"I'm done!" said every student everywhere.
"Are you sure? Why don't you go back over and make sure it's your best work?" asks every teacher for some reason even though we all know the answer!
2 seconds later...
"Okay, I looked over it, and now, I am done," said the same student.
If only there were a way to teach students to be reflective and always work to improve their work. Wouldn't it be awesome if you had to beg your students to stop trying to improve their work, so they could turn it in and move on? Instead, it is the opposite. We are begging our students to go back and do better while most refuse.
In the Design Thinking Process, students try to understand problems, products, or systems in order to create a solution, new or redesigned product, or system. Next, they ideate through brainstorming, and then it is time to start testing the idea. Most students want to build the final product and be done, but Design Thinking teaches them that in order to be creators, they need to create in order to test and improve their idea (this is called prototyping).
Prototyping is about testing solutions, products, and systems. Let's look at the Backpack Challenge referenced in previous posts. Students are tasked with designing a backpack for a partner. The students interview their partners to learn about how they use their backpack and as a means of discovering problems, needs, and wants.
Using this new understanding, students brainstorm ideas. Now that they have ideas, they need to start figuring out how to test their ideas to see if they are going to work as well as they hope. Prototyping is about testing a creation to make sure it is the best it can be. Brainstorm criteria for testing with the class. Establish what should be looked at, generally, and students can determine individual criteria for their partner. So, is the backpack comfortable? Big enough? Too big? Does the partner like the way it looks? Does it meet his/her needs expressed? Not every prototype can address each area of focus. In fact, a single prototype should not be used to test all aspects of the backpack.
When I saw Mike Laut, of Laut Design, give a presentation about Design Thinking he talked about a product his firm was developing. The product, if I remember correctly, was a means of injecting a shot like a vaccine or shot that a nurse might need to give a patient. The healthcare company that hired Laut Design said the device needed to be easily carried in the pocket or a nurse. After Laut Design worked on researching, interview the client, and brainstorming, Mike 3D printed the device and carried it around in his pocket for a day to see how it felt. He found it to be bulky enough in his pocket that he never really forgot it was there, so it was never really comfortable. He role played pulling it out of his pocket and using it throughout the day, and he realized it needed to be smaller, but still needed to be big enough to hold the shot. Also in prototyping the device, he found he wanted it to be a bit more intuitive in its use where the user would naturally hold it the right way without thinking, so it could be used quickly in an emergency.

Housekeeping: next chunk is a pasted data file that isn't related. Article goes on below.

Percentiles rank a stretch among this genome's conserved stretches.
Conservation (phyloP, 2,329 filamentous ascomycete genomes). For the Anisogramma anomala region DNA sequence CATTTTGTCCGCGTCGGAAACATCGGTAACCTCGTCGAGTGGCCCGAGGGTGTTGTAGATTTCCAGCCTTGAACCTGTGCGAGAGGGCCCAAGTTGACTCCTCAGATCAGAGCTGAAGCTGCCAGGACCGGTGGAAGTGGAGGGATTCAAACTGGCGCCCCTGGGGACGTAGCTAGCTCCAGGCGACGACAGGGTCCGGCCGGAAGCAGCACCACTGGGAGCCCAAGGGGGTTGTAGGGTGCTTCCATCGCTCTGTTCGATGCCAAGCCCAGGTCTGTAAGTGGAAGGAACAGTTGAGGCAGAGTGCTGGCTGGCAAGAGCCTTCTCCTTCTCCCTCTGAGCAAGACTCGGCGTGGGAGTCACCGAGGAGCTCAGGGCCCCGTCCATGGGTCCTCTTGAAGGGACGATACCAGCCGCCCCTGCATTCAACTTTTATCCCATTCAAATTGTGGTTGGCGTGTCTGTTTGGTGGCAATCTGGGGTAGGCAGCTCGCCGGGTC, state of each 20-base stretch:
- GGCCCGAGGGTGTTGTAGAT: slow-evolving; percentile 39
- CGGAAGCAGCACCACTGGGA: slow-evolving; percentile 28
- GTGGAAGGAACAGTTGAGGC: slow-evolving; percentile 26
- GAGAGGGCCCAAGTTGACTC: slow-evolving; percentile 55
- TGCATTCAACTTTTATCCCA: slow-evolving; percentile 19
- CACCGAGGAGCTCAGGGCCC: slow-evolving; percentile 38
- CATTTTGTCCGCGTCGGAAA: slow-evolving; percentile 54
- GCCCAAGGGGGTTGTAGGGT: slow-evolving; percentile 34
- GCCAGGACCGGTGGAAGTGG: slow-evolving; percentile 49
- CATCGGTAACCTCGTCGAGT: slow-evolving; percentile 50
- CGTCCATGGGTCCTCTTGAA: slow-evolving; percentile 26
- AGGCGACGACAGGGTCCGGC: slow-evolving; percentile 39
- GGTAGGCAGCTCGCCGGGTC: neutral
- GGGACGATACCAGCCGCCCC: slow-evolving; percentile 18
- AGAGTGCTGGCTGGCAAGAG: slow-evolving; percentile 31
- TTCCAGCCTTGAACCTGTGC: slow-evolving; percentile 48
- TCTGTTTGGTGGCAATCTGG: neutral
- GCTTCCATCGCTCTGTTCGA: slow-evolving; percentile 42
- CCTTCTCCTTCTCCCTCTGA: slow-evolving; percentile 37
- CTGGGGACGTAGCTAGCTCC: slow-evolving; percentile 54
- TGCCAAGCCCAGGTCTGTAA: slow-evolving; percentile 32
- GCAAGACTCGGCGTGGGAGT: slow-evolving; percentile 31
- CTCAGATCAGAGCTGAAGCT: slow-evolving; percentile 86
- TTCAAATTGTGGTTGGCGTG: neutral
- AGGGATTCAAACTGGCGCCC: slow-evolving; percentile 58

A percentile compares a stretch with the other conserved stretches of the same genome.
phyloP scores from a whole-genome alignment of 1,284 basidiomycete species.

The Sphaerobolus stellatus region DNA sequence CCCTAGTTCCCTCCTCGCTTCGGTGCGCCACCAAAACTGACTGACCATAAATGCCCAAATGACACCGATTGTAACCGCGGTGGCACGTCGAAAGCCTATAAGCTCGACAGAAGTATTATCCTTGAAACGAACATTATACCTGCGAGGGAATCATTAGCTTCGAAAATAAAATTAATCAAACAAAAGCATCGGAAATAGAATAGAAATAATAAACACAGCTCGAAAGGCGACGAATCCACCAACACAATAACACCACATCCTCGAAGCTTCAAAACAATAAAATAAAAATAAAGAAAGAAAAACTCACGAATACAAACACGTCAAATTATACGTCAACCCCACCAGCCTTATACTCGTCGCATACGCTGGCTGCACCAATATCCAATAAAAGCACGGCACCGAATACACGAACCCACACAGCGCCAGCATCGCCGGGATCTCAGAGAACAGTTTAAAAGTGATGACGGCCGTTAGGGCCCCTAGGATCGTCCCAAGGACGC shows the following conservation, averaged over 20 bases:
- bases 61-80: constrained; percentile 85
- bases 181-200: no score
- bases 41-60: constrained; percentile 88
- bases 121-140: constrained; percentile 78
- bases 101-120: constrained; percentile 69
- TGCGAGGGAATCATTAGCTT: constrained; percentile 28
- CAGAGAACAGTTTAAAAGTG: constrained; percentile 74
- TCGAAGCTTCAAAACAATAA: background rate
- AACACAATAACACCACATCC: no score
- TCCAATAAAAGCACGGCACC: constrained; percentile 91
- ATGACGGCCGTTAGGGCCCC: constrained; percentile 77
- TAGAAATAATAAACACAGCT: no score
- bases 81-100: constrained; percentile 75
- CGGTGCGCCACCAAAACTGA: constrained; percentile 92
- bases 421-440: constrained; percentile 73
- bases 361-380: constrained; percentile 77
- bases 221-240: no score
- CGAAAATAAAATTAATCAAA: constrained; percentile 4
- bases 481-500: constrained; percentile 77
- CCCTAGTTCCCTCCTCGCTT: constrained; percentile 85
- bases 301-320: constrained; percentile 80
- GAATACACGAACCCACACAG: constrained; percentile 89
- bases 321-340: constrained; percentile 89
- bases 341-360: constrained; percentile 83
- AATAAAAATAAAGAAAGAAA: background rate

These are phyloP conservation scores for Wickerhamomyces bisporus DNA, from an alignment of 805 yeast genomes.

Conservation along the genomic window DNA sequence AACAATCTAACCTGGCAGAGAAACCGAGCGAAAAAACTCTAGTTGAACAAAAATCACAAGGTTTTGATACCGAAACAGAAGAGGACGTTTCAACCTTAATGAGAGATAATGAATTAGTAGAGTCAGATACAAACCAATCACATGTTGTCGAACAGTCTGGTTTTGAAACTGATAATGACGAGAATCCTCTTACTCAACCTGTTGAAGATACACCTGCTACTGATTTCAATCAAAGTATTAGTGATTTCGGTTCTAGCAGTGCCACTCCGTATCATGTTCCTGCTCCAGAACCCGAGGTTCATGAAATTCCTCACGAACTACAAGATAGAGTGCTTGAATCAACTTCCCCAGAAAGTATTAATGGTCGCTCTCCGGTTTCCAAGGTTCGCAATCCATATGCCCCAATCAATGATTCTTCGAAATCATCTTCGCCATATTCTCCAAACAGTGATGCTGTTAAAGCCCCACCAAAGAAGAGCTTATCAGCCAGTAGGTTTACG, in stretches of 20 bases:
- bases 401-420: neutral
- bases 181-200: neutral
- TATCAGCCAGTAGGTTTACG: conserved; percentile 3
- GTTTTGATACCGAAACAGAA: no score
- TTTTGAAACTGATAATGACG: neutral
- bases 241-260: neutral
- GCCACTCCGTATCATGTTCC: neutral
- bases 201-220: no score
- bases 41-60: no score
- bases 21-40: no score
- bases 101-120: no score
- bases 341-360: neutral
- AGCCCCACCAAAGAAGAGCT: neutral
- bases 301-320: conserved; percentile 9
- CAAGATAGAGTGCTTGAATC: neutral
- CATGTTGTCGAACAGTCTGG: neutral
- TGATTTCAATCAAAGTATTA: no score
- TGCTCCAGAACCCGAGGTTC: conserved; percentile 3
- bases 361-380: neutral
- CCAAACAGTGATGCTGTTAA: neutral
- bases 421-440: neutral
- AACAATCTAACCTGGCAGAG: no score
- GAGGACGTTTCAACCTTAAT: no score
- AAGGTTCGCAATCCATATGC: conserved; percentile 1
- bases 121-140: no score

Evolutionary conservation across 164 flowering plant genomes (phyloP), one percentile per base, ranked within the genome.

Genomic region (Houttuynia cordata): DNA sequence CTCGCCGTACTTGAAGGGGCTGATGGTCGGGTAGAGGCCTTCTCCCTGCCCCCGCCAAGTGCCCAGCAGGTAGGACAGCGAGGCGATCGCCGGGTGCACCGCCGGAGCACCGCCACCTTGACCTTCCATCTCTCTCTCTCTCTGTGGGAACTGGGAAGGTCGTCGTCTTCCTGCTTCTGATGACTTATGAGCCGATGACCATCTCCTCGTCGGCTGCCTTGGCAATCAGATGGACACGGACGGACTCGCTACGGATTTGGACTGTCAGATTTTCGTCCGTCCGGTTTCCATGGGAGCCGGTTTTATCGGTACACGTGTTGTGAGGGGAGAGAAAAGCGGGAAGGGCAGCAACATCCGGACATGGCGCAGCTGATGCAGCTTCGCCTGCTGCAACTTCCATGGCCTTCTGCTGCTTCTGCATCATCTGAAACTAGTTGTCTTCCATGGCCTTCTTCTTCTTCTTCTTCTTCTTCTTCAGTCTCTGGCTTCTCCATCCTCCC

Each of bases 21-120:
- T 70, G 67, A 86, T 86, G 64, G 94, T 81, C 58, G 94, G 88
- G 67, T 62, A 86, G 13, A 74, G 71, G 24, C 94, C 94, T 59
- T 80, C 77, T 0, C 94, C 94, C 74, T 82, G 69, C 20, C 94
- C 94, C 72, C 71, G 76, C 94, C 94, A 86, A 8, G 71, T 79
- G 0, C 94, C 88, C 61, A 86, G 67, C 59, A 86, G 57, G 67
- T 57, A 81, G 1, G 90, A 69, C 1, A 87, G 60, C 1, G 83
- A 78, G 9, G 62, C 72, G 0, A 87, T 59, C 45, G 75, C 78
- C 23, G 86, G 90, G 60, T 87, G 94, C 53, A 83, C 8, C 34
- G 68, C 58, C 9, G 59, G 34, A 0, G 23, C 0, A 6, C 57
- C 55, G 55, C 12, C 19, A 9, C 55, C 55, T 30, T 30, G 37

In the example above, Laut Design used a 3D printer, but with your students, you can use much simpler rapid prototyping supplies that are used in many businesses (even Laut). Mike showed us a drink dispenser that had been made out of cardboard, and another iteration made out of foam board. The supplies can be paper, pipe cleaners, and tape (such as what I used for the Backpack Challenge). Prototyping can, and should be, very quick in testing out aspects of the creation.
After prototyping, students will have a well thought out idea that is ready to be realized in the world. It can be created, or implemented, in a more permanent fashion and shared with the world! I will write about sharing in the next blog post!
This article from the Interaction Design Foundation is a really great overview of prototyping, and the different types of prototyping. Here is another article from the same foundation about the pitfalls of prototyping that I think is helpful in thinking about what we may encounter with our students.
Thank you Brian Best for my banner and logo and for writing funny things!
This video a TED talk from Tom Chi who worked on Google Glass, he reiterates what I said above about prototyping being fast. Here is a real world example of a big company rapid prototyping with supplies they got from the store. I challenge you to watch this video and see if you can create a lesson on prototyping that teaches students how to be innovative in how they prototype. Feel free to share!
Brandon Bogumil is a teacher of Design Thinking, Problem-Solving, and Coding. He is also very passionate about Project Based Learning. He hopes that his experiences will help you learn about these ideas and grow into a beautiful butterfly! Thank you Brian Best for my banner and logo and for writing funny things!